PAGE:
But if we go back to the digital enhancements of modern recording, we’re actually going in the opposite direction. We’re still stacking SG vocals, but we’re tuning and phrasing them to the point that they sound virtually identical. Not only does this create virtually identical soundwaves, but those soundwaves actually step over each other, creating more of a phasing (“wah wah”) effect than a natural doubling sound. This phasing (not to be confused with phrasing) only adds to the artificial sound that’s created by an auto-tuner, and what we wind up with are overly-robotic vocals that not only sound fake, but are pretty much impossible to duplicate in a live setting.
And speaking of live settings….
Imagine you’ve just sung your vocal part on a song in a studio, and the producer or engineer says, “Ok, we got it, let’s move on.” You know the part you sang, you’ve sung it several times already, so you’re prepared to take it to the stage….that is, until you hear the final product; instead of hearing the part you actually sang, you hear a DIFFERENT part that’s been modified to fit perfectly with what the producer wants. You don’t remember singing it that way, because you DIDN’T sing it that way. It was edited later during mixing. Now you have to learn your part all over again, and it’s harder now than it was previously.
This is where producers both put too much work on their own shoulders and get lazy at the same time. Rather than work with a singer to ensure they have the correct part (and have sung it correctly), they hurriedly get one or two halfway-decent takes from a singer and move on, with the mindset of, “Ok, it’s close enough, I can fix it later.” The singer leaves the studio incorrectly thinking the have their part down (see above), and the producer (and/or engineer) now has to digitally alter the part once everyone else is gone. If you’re going to spend that much time on a part anyway, why not spend it with the vocalist instead of ProTools?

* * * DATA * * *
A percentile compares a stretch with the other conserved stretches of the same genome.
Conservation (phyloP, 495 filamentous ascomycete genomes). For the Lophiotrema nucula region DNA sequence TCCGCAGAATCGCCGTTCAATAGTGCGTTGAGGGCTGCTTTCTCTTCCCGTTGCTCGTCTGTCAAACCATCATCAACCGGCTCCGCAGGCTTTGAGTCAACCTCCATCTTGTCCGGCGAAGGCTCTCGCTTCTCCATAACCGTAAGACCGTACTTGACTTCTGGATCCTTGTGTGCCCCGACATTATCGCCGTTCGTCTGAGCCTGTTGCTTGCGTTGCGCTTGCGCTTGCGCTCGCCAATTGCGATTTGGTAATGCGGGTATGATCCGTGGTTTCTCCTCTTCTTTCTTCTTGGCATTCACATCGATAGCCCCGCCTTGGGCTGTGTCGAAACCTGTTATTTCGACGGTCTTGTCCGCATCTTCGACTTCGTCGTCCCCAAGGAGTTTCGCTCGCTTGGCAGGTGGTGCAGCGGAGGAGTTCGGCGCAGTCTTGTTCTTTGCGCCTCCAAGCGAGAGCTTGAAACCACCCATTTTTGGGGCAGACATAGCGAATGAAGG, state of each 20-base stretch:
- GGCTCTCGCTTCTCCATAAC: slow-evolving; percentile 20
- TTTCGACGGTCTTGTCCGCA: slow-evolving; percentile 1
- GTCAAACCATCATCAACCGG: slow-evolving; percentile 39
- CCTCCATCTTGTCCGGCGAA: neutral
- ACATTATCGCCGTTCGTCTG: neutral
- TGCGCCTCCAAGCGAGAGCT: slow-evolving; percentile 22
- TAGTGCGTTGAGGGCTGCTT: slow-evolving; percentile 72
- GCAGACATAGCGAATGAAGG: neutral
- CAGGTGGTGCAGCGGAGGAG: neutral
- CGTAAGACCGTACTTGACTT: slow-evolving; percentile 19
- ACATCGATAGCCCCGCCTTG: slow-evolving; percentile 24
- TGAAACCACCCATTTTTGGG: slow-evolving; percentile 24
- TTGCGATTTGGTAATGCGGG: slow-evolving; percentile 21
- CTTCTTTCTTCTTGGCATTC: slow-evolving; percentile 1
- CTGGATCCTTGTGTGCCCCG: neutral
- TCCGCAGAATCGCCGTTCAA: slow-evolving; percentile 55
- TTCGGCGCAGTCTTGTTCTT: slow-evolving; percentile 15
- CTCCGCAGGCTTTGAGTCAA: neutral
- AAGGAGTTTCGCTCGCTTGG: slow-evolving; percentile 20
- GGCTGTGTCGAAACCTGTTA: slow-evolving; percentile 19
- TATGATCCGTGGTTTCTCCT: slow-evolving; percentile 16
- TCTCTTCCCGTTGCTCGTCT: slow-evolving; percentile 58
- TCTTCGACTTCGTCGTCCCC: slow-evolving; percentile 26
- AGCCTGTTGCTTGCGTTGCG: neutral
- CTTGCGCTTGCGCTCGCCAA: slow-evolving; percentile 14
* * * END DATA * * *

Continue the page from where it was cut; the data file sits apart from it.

The answer, as all to often is the case, lies in the fact that most casual music fans either won’t notice these flaws (at least consciously) or don’t care. When you’re putting out a product to the market place, the goal is mass appeal, not catering to a select few, so as long as the mass market doesn’t care about manufactured perfection, then the artists, producers, and engineers won’t either. It’s more efficient and ultimately cheaper.
Part of the reason lies in the fact that studio recording has evolved so significantly over the last few decades that the old studio tricks are no longer necessary. Phil Spector used to hire two of every musician to record his “wall of sound;” now you just copy and paste the part. Sir George Martin achieved all kinds of sounds simply by adjusting microphone placement within Abbey Road Studios (using only a four-track machine and mix-downs) while James Taylor has an actual shipping container outside his studio for nothing more than creating reverb; all of those sounds can be duplicated using digital plugins. Like online ordering and voice-command technology in the home, modern recording has made life seemingly easier.
But like their other modern equivalents, easier recording techniques don’t always lead to natural results. You lose the personal connection with something that is artificial, and yes, manufactured.